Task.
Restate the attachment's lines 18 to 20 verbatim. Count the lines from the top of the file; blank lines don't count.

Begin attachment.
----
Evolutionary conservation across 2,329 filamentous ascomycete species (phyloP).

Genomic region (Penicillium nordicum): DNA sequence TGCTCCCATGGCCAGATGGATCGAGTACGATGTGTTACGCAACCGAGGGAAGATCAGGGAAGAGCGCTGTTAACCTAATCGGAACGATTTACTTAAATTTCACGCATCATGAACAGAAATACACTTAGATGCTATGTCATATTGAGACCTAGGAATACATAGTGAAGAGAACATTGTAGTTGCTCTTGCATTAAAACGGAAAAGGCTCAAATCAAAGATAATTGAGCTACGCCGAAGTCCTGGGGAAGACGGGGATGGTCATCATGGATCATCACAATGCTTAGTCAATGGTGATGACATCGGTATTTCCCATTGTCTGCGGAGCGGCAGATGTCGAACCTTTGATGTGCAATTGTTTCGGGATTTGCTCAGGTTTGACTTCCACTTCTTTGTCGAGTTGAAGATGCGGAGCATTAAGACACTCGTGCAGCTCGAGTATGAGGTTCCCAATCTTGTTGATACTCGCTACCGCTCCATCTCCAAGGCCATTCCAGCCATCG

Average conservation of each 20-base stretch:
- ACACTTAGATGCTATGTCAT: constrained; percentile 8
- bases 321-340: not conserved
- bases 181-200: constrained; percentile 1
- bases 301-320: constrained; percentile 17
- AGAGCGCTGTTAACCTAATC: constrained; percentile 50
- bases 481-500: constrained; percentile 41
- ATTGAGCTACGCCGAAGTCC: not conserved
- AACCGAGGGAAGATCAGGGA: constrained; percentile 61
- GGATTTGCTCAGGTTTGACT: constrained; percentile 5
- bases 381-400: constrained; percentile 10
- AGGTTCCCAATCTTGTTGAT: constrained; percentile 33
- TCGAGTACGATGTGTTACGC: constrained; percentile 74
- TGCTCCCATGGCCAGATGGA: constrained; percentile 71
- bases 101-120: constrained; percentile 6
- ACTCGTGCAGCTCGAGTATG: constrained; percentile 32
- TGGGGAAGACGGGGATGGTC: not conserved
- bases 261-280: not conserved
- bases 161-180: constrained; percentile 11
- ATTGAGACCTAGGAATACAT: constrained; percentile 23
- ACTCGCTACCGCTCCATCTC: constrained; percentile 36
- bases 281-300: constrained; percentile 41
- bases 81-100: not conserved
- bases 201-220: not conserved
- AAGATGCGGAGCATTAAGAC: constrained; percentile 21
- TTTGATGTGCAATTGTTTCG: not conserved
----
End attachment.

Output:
- ACTCGTGCAGCTCGAGTATG: constrained; percentile 32
- TGGGGAAGACGGGGATGGTC: not conserved
- bases 261-280: not conserved